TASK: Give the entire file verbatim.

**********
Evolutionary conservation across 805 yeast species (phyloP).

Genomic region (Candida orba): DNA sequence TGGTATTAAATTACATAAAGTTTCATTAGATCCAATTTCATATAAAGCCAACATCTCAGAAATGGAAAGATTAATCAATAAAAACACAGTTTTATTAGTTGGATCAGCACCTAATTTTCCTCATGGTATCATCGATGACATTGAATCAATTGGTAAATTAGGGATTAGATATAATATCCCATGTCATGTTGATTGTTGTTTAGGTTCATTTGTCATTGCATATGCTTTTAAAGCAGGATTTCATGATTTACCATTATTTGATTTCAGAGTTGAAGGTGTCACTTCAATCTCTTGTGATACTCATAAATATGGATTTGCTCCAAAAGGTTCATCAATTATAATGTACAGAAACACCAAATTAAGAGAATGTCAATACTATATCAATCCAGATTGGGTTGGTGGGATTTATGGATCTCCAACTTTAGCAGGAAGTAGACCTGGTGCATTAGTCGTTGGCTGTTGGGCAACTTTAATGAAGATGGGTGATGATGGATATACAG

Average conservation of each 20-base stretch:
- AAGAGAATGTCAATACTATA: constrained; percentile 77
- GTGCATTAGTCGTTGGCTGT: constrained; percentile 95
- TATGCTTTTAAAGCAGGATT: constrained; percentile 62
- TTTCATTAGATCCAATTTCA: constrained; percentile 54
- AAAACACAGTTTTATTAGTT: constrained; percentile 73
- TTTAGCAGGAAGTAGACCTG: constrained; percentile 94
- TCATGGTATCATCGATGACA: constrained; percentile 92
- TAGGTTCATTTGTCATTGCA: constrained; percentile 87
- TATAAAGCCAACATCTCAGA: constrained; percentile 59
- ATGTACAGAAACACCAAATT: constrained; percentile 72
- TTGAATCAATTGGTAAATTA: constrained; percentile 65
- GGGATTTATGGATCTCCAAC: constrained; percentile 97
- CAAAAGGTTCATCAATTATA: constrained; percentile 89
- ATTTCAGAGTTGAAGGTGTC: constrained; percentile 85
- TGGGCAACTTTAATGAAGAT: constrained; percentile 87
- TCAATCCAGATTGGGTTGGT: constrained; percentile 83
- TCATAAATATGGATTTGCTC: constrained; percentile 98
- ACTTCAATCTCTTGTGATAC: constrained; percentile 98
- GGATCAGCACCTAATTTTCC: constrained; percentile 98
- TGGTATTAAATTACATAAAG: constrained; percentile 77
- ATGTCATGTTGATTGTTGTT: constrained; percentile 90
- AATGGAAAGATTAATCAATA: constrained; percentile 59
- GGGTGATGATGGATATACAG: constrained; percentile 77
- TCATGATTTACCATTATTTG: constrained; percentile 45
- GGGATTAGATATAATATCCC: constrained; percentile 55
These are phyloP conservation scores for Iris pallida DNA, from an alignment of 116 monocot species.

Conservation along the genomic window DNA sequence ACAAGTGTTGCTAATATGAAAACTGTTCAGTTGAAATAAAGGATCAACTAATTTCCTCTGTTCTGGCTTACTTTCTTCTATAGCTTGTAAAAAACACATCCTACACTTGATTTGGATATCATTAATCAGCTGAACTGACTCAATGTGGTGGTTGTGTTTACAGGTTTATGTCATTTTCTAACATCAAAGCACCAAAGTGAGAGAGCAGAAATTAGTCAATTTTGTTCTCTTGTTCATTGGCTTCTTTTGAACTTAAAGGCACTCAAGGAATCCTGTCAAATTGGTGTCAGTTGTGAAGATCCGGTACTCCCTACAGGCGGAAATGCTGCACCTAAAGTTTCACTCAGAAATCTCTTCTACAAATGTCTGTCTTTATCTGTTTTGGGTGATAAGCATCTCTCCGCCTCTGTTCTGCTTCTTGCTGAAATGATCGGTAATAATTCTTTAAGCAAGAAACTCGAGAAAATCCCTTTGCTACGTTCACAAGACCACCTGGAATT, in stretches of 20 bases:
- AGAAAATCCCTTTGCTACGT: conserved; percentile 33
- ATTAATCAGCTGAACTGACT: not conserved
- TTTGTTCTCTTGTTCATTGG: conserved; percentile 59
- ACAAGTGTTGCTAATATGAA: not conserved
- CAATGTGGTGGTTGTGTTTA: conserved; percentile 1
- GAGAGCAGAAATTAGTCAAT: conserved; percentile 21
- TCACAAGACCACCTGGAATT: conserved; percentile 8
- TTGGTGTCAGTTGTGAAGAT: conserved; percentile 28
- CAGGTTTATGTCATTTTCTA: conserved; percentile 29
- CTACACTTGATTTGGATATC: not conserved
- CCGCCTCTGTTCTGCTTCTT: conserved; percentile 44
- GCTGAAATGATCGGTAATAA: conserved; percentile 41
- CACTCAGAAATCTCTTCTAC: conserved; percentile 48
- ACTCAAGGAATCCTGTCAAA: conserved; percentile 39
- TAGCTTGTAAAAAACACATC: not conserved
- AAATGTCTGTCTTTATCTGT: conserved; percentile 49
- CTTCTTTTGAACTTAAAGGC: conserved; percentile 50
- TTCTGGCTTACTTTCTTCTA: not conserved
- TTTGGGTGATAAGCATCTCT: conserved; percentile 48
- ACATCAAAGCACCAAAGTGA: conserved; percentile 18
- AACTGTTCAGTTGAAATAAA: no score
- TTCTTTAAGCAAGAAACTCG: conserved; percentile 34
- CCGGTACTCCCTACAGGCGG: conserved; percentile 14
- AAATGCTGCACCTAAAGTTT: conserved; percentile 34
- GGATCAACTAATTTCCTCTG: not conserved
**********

Evolutionary conservation across 805 yeast species (phyloP).

Genomic region (Candida orba): DNA sequence TGGTATTAAATTACATAAAGTTTCATTAGATCCAATTTCATATAAAGCCAACATCTCAGAAATGGAAAGATTAATCAATAAAAACACAGTTTTATTAGTTGGATCAGCACCTAATTTTCCTCATGGTATCATCGATGACATTGAATCAATTGGTAAATTAGGGATTAGATATAATATCCCATGTCATGTTGATTGTTGTTTAGGTTCATTTGTCATTGCATATGCTTTTAAAGCAGGATTTCATGATTTACCATTATTTGATTTCAGAGTTGAAGGTGTCACTTCAATCTCTTGTGATACTCATAAATATGGATTTGCTCCAAAAGGTTCATCAATTATAATGTACAGAAACACCAAATTAAGAGAATGTCAATACTATATCAATCCAGATTGGGTTGGTGGGATTTATGGATCTCCAACTTTAGCAGGAAGTAGACCTGGTGCATTAGTCGTTGGCTGTTGGGCAACTTTAATGAAGATGGGTGATGATGGATATACAG

Average conservation of each 20-base stretch:
- AAGAGAATGTCAATACTATA: constrained; percentile 77
- GTGCATTAGTCGTTGGCTGT: constrained; percentile 95
- TATGCTTTTAAAGCAGGATT: constrained; percentile 62
- TTTCATTAGATCCAATTTCA: constrained; percentile 54
- AAAACACAGTTTTATTAGTT: constrained; percentile 73
- TTTAGCAGGAAGTAGACCTG: constrained; percentile 94
- TCATGGTATCATCGATGACA: constrained; percentile 92
- TAGGTTCATTTGTCATTGCA: constrained; percentile 87
- TATAAAGCCAACATCTCAGA: constrained; percentile 59
- ATGTACAGAAACACCAAATT: constrained; percentile 72
- TTGAATCAATTGGTAAATTA: constrained; percentile 65
- GGGATTTATGGATCTCCAAC: constrained; percentile 97
- CAAAAGGTTCATCAATTATA: constrained; percentile 89
- ATTTCAGAGTTGAAGGTGTC: constrained; percentile 85
- TGGGCAACTTTAATGAAGAT: constrained; percentile 87
- TCAATCCAGATTGGGTTGGT: constrained; percentile 83
- TCATAAATATGGATTTGCTC: constrained; percentile 98
- ACTTCAATCTCTTGTGATAC: constrained; percentile 98
- GGATCAGCACCTAATTTTCC: constrained; percentile 98
- TGGTATTAAATTACATAAAG: constrained; percentile 77
- ATGTCATGTTGATTGTTGTT: constrained; percentile 90
- AATGGAAAGATTAATCAATA: constrained; percentile 59
- GGGTGATGATGGATATACAG: constrained; percentile 77
- TCATGATTTACCATTATTTG: constrained; percentile 45
- GGGATTAGATATAATATCCC: constrained; percentile 55
These are phyloP conservation scores for Iris pallida DNA, from an alignment of 116 monocot species.

Conservation along the genomic window DNA sequence ACAAGTGTTGCTAATATGAAAACTGTTCAGTTGAAATAAAGGATCAACTAATTTCCTCTGTTCTGGCTTACTTTCTTCTATAGCTTGTAAAAAACACATCCTACACTTGATTTGGATATCATTAATCAGCTGAACTGACTCAATGTGGTGGTTGTGTTTACAGGTTTATGTCATTTTCTAACATCAAAGCACCAAAGTGAGAGAGCAGAAATTAGTCAATTTTGTTCTCTTGTTCATTGGCTTCTTTTGAACTTAAAGGCACTCAAGGAATCCTGTCAAATTGGTGTCAGTTGTGAAGATCCGGTACTCCCTACAGGCGGAAATGCTGCACCTAAAGTTTCACTCAGAAATCTCTTCTACAAATGTCTGTCTTTATCTGTTTTGGGTGATAAGCATCTCTCCGCCTCTGTTCTGCTTCTTGCTGAAATGATCGGTAATAATTCTTTAAGCAAGAAACTCGAGAAAATCCCTTTGCTACGTTCACAAGACCACCTGGAATT, in stretches of 20 bases:
- AGAAAATCCCTTTGCTACGT: conserved; percentile 33
- ATTAATCAGCTGAACTGACT: not conserved
- TTTGTTCTCTTGTTCATTGG: conserved; percentile 59
- ACAAGTGTTGCTAATATGAA: not conserved
- CAATGTGGTGGTTGTGTTTA: conserved; percentile 1
- GAGAGCAGAAATTAGTCAAT: conserved; percentile 21
- TCACAAGACCACCTGGAATT: conserved; percentile 8
- TTGGTGTCAGTTGTGAAGAT: conserved; percentile 28
- CAGGTTTATGTCATTTTCTA: conserved; percentile 29
- CTACACTTGATTTGGATATC: not conserved
- CCGCCTCTGTTCTGCTTCTT: conserved; percentile 44
- GCTGAAATGATCGGTAATAA: conserved; percentile 41
- CACTCAGAAATCTCTTCTAC: conserved; percentile 48
- ACTCAAGGAATCCTGTCAAA: conserved; percentile 39
- TAGCTTGTAAAAAACACATC: not conserved
- AAATGTCTGTCTTTATCTGT: conserved; percentile 49
- CTTCTTTTGAACTTAAAGGC: conserved; percentile 50
- TTCTGGCTTACTTTCTTCTA: not conserved
- TTTGGGTGATAAGCATCTCT: conserved; percentile 48
- ACATCAAAGCACCAAAGTGA: conserved; percentile 18
- AACTGTTCAGTTGAAATAAA: no score
- TTCTTTAAGCAAGAAACTCG: conserved; percentile 34
- CCGGTACTCCCTACAGGCGG: conserved; percentile 14
- AAATGCTGCACCTAAAGTTT: conserved; percentile 34
- GGATCAACTAATTTCCTCTG: not conserved